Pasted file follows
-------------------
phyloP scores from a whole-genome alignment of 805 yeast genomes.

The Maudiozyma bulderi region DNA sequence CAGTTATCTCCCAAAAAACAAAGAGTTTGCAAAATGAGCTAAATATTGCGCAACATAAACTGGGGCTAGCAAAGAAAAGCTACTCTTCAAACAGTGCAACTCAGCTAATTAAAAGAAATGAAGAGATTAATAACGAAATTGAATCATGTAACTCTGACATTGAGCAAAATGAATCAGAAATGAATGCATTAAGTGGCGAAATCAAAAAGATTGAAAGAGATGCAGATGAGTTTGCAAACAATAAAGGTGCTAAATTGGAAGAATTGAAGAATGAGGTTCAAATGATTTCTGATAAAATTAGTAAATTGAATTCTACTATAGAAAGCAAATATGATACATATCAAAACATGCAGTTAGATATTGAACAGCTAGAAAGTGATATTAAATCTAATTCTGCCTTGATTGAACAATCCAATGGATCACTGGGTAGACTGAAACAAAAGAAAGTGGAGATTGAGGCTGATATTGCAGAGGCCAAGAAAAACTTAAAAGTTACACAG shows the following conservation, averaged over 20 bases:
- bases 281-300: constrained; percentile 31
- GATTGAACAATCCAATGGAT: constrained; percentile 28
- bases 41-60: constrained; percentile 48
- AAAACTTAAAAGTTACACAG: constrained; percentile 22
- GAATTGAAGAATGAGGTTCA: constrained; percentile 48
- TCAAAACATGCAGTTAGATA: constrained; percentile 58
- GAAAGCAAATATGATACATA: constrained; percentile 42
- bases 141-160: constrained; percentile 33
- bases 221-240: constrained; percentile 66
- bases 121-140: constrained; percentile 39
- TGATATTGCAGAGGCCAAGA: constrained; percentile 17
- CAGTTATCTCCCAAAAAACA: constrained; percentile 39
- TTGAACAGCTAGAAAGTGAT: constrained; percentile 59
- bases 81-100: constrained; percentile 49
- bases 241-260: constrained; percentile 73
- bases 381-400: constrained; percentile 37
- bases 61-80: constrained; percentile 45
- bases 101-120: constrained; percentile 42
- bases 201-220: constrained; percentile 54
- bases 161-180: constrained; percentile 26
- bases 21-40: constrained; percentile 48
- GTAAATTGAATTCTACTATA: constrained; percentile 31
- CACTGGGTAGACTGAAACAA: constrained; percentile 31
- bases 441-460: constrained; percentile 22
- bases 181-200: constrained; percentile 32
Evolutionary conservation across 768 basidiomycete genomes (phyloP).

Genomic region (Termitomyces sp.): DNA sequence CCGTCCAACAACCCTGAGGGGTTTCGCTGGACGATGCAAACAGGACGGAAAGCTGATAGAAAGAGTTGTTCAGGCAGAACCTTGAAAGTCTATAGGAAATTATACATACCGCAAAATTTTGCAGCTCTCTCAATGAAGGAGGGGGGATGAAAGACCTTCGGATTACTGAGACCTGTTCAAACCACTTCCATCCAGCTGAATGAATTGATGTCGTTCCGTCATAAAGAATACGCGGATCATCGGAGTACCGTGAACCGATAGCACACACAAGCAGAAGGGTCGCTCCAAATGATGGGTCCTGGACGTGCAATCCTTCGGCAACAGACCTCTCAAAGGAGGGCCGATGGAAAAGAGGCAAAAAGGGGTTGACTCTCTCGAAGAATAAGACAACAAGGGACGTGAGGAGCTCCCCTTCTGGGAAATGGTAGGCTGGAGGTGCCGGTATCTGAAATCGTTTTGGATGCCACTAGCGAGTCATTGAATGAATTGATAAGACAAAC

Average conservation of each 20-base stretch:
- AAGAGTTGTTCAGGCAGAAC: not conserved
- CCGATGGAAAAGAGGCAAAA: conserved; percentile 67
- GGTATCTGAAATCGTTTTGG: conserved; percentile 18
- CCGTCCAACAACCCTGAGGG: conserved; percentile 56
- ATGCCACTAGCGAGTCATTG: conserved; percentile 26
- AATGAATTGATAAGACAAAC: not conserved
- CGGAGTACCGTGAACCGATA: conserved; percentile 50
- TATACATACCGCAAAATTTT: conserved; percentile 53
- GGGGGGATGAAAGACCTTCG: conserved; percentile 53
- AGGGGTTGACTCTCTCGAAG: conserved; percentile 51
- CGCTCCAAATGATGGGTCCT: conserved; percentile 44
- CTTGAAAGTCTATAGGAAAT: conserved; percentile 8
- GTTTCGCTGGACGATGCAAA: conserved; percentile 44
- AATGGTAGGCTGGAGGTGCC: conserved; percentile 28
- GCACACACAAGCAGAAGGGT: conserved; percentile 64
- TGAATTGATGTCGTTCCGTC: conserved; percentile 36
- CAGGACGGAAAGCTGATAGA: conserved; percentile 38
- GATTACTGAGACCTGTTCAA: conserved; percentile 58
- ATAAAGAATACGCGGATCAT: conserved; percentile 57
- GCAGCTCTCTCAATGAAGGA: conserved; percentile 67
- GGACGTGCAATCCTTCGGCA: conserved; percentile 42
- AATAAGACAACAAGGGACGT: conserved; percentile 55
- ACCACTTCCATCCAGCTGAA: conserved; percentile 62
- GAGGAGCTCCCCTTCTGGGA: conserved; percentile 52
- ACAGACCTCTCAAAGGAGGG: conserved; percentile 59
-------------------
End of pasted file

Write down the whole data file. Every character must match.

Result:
phyloP scores from a whole-genome alignment of 805 yeast genomes.

The Maudiozyma bulderi region DNA sequence CAGTTATCTCCCAAAAAACAAAGAGTTTGCAAAATGAGCTAAATATTGCGCAACATAAACTGGGGCTAGCAAAGAAAAGCTACTCTTCAAACAGTGCAACTCAGCTAATTAAAAGAAATGAAGAGATTAATAACGAAATTGAATCATGTAACTCTGACATTGAGCAAAATGAATCAGAAATGAATGCATTAAGTGGCGAAATCAAAAAGATTGAAAGAGATGCAGATGAGTTTGCAAACAATAAAGGTGCTAAATTGGAAGAATTGAAGAATGAGGTTCAAATGATTTCTGATAAAATTAGTAAATTGAATTCTACTATAGAAAGCAAATATGATACATATCAAAACATGCAGTTAGATATTGAACAGCTAGAAAGTGATATTAAATCTAATTCTGCCTTGATTGAACAATCCAATGGATCACTGGGTAGACTGAAACAAAAGAAAGTGGAGATTGAGGCTGATATTGCAGAGGCCAAGAAAAACTTAAAAGTTACACAG shows the following conservation, averaged over 20 bases:
- bases 281-300: constrained; percentile 31
- GATTGAACAATCCAATGGAT: constrained; percentile 28
- bases 41-60: constrained; percentile 48
- AAAACTTAAAAGTTACACAG: constrained; percentile 22
- GAATTGAAGAATGAGGTTCA: constrained; percentile 48
- TCAAAACATGCAGTTAGATA: constrained; percentile 58
- GAAAGCAAATATGATACATA: constrained; percentile 42
- bases 141-160: constrained; percentile 33
- bases 221-240: constrained; percentile 66
- bases 121-140: constrained; percentile 39
- TGATATTGCAGAGGCCAAGA: constrained; percentile 17
- CAGTTATCTCCCAAAAAACA: constrained; percentile 39
- TTGAACAGCTAGAAAGTGAT: constrained; percentile 59
- bases 81-100: constrained; percentile 49
- bases 241-260: constrained; percentile 73
- bases 381-400: constrained; percentile 37
- bases 61-80: constrained; percentile 45
- bases 101-120: constrained; percentile 42
- bases 201-220: constrained; percentile 54
- bases 161-180: constrained; percentile 26
- bases 21-40: constrained; percentile 48
- GTAAATTGAATTCTACTATA: constrained; percentile 31
- CACTGGGTAGACTGAAACAA: constrained; percentile 31
- bases 441-460: constrained; percentile 22
- bases 181-200: constrained; percentile 32
Evolutionary conservation across 768 basidiomycete genomes (phyloP).

Genomic region (Termitomyces sp.): DNA sequence CCGTCCAACAACCCTGAGGGGTTTCGCTGGACGATGCAAACAGGACGGAAAGCTGATAGAAAGAGTTGTTCAGGCAGAACCTTGAAAGTCTATAGGAAATTATACATACCGCAAAATTTTGCAGCTCTCTCAATGAAGGAGGGGGGATGAAAGACCTTCGGATTACTGAGACCTGTTCAAACCACTTCCATCCAGCTGAATGAATTGATGTCGTTCCGTCATAAAGAATACGCGGATCATCGGAGTACCGTGAACCGATAGCACACACAAGCAGAAGGGTCGCTCCAAATGATGGGTCCTGGACGTGCAATCCTTCGGCAACAGACCTCTCAAAGGAGGGCCGATGGAAAAGAGGCAAAAAGGGGTTGACTCTCTCGAAGAATAAGACAACAAGGGACGTGAGGAGCTCCCCTTCTGGGAAATGGTAGGCTGGAGGTGCCGGTATCTGAAATCGTTTTGGATGCCACTAGCGAGTCATTGAATGAATTGATAAGACAAAC

Average conservation of each 20-base stretch:
- AAGAGTTGTTCAGGCAGAAC: not conserved
- CCGATGGAAAAGAGGCAAAA: conserved; percentile 67
- GGTATCTGAAATCGTTTTGG: conserved; percentile 18
- CCGTCCAACAACCCTGAGGG: conserved; percentile 56
- ATGCCACTAGCGAGTCATTG: conserved; percentile 26
- AATGAATTGATAAGACAAAC: not conserved
- CGGAGTACCGTGAACCGATA: conserved; percentile 50
- TATACATACCGCAAAATTTT: conserved; percentile 53
- GGGGGGATGAAAGACCTTCG: conserved; percentile 53
- AGGGGTTGACTCTCTCGAAG: conserved; percentile 51
- CGCTCCAAATGATGGGTCCT: conserved; percentile 44
- CTTGAAAGTCTATAGGAAAT: conserved; percentile 8
- GTTTCGCTGGACGATGCAAA: conserved; percentile 44
- AATGGTAGGCTGGAGGTGCC: conserved; percentile 28
- GCACACACAAGCAGAAGGGT: conserved; percentile 64
- TGAATTGATGTCGTTCCGTC: conserved; percentile 36
- CAGGACGGAAAGCTGATAGA: conserved; percentile 38
- GATTACTGAGACCTGTTCAA: conserved; percentile 58
- ATAAAGAATACGCGGATCAT: conserved; percentile 57
- GCAGCTCTCTCAATGAAGGA: conserved; percentile 67
- GGACGTGCAATCCTTCGGCA: conserved; percentile 42
- AATAAGACAACAAGGGACGT: conserved; percentile 55
- ACCACTTCCATCCAGCTGAA: conserved; percentile 62
- GAGGAGCTCCCCTTCTGGGA: conserved; percentile 52
- ACAGACCTCTCAAAGGAGGG: conserved; percentile 59